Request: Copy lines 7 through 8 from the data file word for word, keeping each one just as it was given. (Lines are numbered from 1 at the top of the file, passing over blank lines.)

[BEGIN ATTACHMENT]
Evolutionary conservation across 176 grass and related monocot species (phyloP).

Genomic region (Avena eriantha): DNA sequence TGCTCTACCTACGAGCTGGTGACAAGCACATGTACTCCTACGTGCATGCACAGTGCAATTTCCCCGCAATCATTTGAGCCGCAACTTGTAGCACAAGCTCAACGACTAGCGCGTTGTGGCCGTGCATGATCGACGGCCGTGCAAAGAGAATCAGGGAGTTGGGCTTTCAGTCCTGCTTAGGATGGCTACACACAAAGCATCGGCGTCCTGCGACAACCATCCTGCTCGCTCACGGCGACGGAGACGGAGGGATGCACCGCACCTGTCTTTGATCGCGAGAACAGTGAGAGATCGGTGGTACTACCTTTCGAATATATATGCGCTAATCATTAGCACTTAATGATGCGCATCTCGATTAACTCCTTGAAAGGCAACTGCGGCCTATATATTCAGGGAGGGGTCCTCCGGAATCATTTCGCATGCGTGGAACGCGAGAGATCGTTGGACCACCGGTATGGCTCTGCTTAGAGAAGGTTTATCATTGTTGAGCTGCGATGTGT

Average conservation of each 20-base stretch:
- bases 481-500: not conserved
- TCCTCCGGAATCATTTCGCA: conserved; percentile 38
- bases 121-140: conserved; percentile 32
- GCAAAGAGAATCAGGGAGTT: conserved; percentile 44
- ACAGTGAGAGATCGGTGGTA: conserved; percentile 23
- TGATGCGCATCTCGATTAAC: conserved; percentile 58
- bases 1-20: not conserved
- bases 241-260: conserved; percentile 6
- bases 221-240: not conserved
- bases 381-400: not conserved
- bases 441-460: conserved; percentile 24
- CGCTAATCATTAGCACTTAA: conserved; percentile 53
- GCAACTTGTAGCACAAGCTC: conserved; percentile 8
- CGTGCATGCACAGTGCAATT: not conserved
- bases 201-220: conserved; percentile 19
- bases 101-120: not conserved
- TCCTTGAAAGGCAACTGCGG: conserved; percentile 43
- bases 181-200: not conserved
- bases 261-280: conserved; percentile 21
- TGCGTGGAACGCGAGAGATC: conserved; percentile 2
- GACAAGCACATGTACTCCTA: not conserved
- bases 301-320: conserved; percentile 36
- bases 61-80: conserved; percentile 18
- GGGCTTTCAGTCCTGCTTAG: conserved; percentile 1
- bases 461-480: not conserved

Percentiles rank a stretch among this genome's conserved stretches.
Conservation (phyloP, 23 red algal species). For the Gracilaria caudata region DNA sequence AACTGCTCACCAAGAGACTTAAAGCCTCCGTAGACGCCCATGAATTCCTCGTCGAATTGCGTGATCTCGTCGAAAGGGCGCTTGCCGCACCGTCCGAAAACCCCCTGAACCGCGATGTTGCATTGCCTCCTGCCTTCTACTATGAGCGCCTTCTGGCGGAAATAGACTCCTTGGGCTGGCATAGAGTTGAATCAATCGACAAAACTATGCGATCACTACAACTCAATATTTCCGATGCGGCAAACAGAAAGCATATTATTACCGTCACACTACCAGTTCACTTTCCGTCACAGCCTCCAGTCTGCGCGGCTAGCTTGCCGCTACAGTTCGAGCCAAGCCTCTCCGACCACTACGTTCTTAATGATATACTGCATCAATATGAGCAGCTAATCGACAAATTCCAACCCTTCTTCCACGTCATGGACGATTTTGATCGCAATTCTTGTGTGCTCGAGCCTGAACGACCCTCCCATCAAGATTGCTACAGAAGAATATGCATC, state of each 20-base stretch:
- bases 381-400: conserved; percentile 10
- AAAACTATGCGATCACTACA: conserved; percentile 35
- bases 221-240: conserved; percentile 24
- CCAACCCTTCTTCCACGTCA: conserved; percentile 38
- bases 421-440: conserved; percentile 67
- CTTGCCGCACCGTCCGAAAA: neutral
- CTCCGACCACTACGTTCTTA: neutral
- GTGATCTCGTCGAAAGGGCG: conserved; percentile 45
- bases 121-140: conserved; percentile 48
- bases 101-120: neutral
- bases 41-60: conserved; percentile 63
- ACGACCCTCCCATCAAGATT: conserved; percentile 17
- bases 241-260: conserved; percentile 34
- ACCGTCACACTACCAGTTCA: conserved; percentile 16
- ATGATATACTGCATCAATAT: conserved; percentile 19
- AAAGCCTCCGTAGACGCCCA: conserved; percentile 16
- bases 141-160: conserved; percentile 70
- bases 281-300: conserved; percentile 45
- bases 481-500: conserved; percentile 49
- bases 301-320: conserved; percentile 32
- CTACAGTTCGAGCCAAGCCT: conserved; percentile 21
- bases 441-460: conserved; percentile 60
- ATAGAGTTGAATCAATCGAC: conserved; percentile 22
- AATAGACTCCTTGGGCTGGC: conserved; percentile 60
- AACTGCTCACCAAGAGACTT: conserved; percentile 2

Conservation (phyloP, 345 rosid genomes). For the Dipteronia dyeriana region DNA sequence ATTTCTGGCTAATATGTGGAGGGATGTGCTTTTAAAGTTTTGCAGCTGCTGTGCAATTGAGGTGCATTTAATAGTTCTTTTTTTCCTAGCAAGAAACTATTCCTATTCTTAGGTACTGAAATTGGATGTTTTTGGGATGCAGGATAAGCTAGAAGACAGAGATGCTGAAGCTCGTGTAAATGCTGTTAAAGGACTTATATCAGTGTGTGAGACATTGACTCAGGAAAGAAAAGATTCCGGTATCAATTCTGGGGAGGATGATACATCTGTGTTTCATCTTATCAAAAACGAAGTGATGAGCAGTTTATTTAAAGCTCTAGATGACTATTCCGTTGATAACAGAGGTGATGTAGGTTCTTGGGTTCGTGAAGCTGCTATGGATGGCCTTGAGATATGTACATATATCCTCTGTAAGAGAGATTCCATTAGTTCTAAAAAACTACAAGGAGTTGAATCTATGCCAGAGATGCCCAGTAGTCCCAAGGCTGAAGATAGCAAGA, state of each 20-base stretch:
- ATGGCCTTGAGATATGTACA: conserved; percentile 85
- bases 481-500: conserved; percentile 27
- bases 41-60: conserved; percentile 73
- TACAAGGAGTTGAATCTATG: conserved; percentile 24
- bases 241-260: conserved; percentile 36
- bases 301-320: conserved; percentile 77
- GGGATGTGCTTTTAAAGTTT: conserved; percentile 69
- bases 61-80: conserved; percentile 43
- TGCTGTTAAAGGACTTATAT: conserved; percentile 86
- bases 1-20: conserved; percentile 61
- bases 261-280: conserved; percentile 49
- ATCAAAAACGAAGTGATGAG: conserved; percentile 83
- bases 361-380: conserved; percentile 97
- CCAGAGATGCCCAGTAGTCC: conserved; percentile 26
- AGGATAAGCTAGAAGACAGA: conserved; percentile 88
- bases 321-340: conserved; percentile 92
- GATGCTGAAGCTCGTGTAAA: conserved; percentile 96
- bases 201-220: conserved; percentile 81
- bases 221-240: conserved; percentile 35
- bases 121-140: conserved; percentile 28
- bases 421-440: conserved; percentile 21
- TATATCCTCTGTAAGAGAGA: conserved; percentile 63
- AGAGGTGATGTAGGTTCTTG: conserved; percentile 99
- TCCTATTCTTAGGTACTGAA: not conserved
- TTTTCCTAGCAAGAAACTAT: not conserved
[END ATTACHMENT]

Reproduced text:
- GCAAAGAGAATCAGGGAGTT: conserved; percentile 44
- ACAGTGAGAGATCGGTGGTA: conserved; percentile 23